Jessie has asked me to write a little of how I feel as a parent who has unexpectedly become her part-time carer.
Jess: The below piece was written by Noli, my mother and one of my parents. This is her thoughts on the Journey through this Lupus life, my Lupus life and how it has brought her from a mother of three entering the ‘empty nest’ phase of her life, to wading through the health troubles of one of her children (me). I only asked for ’500 words or so.’ But here you go.
Where to begin?
Aristotle is attributed with the quote “The only permanent thing is change.” I am often amazed at the rate at which our world is changing round us but change itself is essential. My own motto now is that “Life seldom turns out how we think it will.” Unconsciously, I thought our lives would take a fairly straight path. A few bumps along the way, but generally taking a similar and more contemporary direction to the generation before us. We would grow up, probably marry, maybe have a family, possibly grandchildren, we would work, travel some, retire, relax and mellow into old age if we are very fortunate. Of course, there is the chance of either partner having an illness at a younger age and all this not necessarily being fulfilled. (My own father passed away aged 59, my mum at 86, a bonus in I thought.
In the Beginning
Jess, in hindsight, has presented with symptoms of Lupus from birth (maybe even my pregnancy). After a series of significant illnesses in her mid-to-late teens, she was diagnosed with Lupus (Systemic Lupus Erythematosus or SLE) around the time of her 19th birthday. I recall that I was more than upset than Jess at this time, I think there was more relief on her part. She was, after all, experiencing spasmodic painful and confusing symptoms and she now had a treatment plan to relieve these. So began the Lupus journey, the unpredictability, the twists and turns where it will strike next, how it progressed with treatment, while all the time, “You don’t look sick.”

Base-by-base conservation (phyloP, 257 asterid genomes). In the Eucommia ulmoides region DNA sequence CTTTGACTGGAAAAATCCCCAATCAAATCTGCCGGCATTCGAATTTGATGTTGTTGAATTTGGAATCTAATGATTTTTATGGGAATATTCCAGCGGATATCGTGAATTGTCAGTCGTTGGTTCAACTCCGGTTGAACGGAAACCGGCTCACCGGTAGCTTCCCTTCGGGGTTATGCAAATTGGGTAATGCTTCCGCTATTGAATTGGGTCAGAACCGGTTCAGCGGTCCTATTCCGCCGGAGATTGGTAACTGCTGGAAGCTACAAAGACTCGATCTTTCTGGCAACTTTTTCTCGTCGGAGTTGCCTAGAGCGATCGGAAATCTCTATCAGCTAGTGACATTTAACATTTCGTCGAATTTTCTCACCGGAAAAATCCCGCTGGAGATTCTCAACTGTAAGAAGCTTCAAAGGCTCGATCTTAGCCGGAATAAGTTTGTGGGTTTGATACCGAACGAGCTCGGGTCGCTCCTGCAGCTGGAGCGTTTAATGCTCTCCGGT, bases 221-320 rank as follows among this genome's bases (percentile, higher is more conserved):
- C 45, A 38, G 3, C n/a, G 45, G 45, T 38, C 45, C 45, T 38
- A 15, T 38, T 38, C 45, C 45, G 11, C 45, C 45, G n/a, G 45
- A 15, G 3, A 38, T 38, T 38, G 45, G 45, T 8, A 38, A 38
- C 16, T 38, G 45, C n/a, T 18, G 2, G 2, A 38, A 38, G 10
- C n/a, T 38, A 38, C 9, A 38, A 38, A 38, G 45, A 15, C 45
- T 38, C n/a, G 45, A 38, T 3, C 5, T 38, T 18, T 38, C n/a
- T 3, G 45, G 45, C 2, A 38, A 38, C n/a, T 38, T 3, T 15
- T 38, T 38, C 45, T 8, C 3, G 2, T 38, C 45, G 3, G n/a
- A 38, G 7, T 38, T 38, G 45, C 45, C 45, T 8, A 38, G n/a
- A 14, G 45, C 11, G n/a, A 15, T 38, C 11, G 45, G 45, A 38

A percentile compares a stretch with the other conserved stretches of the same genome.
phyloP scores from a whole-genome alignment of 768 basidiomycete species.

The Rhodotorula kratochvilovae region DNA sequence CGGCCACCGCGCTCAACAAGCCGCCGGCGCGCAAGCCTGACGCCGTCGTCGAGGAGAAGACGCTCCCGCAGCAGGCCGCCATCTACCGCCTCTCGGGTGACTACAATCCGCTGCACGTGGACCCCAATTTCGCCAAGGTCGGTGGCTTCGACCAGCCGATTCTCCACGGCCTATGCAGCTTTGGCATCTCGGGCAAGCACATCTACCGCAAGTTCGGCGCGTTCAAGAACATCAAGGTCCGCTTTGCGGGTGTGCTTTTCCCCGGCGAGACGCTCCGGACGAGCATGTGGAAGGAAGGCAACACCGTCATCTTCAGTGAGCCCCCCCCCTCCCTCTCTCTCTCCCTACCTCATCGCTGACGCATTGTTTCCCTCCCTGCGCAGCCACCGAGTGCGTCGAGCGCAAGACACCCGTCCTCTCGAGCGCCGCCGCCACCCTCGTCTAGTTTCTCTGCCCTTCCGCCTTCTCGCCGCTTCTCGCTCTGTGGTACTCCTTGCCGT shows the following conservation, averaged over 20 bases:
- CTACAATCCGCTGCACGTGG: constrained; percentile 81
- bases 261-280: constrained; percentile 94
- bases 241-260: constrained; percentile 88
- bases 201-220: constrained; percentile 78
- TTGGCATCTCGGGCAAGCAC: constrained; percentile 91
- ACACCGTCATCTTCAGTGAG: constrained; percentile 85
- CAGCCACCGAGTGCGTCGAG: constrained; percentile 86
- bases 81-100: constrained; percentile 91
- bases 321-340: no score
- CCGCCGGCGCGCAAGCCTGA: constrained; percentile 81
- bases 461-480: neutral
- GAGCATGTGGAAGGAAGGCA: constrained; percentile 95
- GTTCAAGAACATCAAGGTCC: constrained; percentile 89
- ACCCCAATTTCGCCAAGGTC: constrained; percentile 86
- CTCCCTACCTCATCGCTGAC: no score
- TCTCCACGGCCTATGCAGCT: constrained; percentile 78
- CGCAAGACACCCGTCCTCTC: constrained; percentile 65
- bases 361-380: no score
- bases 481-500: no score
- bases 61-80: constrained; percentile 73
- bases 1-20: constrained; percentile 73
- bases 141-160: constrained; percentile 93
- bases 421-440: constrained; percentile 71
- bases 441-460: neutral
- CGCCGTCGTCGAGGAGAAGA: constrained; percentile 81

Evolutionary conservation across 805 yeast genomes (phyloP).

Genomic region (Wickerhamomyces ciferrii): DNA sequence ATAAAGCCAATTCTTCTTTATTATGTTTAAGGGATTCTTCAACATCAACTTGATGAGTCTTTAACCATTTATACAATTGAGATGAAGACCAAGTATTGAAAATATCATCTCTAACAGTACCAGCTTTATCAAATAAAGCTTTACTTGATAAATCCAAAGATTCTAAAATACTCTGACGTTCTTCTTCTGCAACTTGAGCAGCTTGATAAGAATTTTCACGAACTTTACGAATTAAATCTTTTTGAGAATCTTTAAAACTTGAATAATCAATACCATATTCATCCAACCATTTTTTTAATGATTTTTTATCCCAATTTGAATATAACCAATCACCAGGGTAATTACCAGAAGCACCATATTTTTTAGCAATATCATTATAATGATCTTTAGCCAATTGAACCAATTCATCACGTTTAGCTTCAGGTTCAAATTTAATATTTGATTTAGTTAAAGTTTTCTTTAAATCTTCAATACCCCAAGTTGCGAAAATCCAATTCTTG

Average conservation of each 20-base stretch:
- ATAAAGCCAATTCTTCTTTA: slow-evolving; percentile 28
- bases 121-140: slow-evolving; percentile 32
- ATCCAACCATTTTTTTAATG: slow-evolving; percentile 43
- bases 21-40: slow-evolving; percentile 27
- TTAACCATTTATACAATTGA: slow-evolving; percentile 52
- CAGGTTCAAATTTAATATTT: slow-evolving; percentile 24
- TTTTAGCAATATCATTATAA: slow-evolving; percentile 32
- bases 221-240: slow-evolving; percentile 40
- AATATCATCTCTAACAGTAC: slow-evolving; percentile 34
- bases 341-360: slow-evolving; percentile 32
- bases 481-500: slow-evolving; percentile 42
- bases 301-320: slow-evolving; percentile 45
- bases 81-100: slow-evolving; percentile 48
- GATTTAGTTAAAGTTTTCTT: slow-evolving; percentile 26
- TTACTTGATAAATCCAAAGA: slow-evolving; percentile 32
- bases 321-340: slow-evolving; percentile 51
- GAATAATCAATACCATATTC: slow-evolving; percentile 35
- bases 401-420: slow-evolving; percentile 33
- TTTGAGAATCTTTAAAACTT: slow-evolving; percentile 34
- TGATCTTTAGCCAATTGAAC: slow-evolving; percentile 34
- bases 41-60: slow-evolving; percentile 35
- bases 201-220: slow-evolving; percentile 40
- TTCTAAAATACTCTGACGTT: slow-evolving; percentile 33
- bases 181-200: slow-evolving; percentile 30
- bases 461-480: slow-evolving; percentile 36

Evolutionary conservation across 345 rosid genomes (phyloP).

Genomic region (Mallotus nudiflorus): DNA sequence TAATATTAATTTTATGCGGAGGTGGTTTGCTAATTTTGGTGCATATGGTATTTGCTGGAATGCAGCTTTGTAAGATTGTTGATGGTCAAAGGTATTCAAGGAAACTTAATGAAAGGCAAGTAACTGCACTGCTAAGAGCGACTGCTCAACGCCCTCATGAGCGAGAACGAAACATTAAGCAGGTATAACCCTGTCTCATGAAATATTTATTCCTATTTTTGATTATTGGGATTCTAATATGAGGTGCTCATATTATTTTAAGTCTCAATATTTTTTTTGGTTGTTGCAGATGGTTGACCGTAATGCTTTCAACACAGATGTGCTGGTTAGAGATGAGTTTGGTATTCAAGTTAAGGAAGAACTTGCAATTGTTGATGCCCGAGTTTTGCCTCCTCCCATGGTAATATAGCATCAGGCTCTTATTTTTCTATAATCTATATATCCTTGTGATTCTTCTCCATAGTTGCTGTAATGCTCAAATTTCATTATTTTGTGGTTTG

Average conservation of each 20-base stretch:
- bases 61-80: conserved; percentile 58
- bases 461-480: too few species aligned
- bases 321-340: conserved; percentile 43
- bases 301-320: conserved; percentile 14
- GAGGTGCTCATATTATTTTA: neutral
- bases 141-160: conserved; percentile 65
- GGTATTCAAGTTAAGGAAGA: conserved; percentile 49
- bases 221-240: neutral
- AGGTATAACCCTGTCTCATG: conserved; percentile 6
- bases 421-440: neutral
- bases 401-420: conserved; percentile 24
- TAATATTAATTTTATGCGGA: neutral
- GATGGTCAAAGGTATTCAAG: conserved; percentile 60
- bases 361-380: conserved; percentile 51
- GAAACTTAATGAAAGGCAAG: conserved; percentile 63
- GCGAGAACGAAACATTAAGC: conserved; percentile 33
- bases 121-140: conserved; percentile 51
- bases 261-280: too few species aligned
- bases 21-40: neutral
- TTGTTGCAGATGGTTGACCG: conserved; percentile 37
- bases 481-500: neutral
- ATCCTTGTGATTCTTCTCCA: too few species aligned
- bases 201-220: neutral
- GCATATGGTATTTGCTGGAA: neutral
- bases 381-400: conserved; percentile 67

As Time Progressed
As parents you naturally wish that it was you, not your son or daughter, that is faced with this challenge. I know I mourned for the life that I had hoped for Jess to enjoy. But at the same time, I knew that there is a fabulous medical team looking after her, very effectively. These doctors are very committed to monitoring Jess’s health and providing effective treatment and support. Jess has a ‘team’ because she has Cerebritis issues that have been a challenge to treat.
(Jess: Cerebritis is an autoimmune disease in the brain and central nervous system, thus crossing Immunology and Neurology specialties in medicine.)
Remaining positive is essential to coping but at times it takes a huge effort. We have learned to live life in short bursts of time: today, this week, this month. For me, I think about what I’ll do even next year. I know Jess does not think like this, six months is her limit. The first years of living with (her) Lupus were relatively normal. When the Cerebral Vasculitis (Lupus Cerebritis) came to visit we lost much of the daughter we knew and gained a girl with a different personality. She couldn’t talk and communicate effectively, her temperament was altered, she had significant “gaps” in her memory and ability to recall plans, dates and people, both recent and long-term. Added to this was the lack of sight and coordination on the left side of her body. Thus, we have come to know the new Jess. Jess was previously quite coordinated, aware and able to control the world around her. Now it is a different story. This is where our need to be part-time carers began.
Maybe support person would be a better title? Many times, our support is required in an emotional capacity rather than a physical one. At other times it is both areas.
Did we see this coming? Probably not.
Are we pleased to be able to support Jess? Of course.
Is it confronting? It definitely can cause anxiety.
Will we still be aware of, and cater for our own needs? For sure, we must.
Will we aim for independent living? As much as possible. That is the dream.
We are very fortunate that we have the means, network of family, friends and support that we have. We are very thankful that we are blessed with as much as we have. We have two absolutely wonderful sons and, with a forthcoming wedding to look forward to next year, a daughter-in-law. The future is rosy.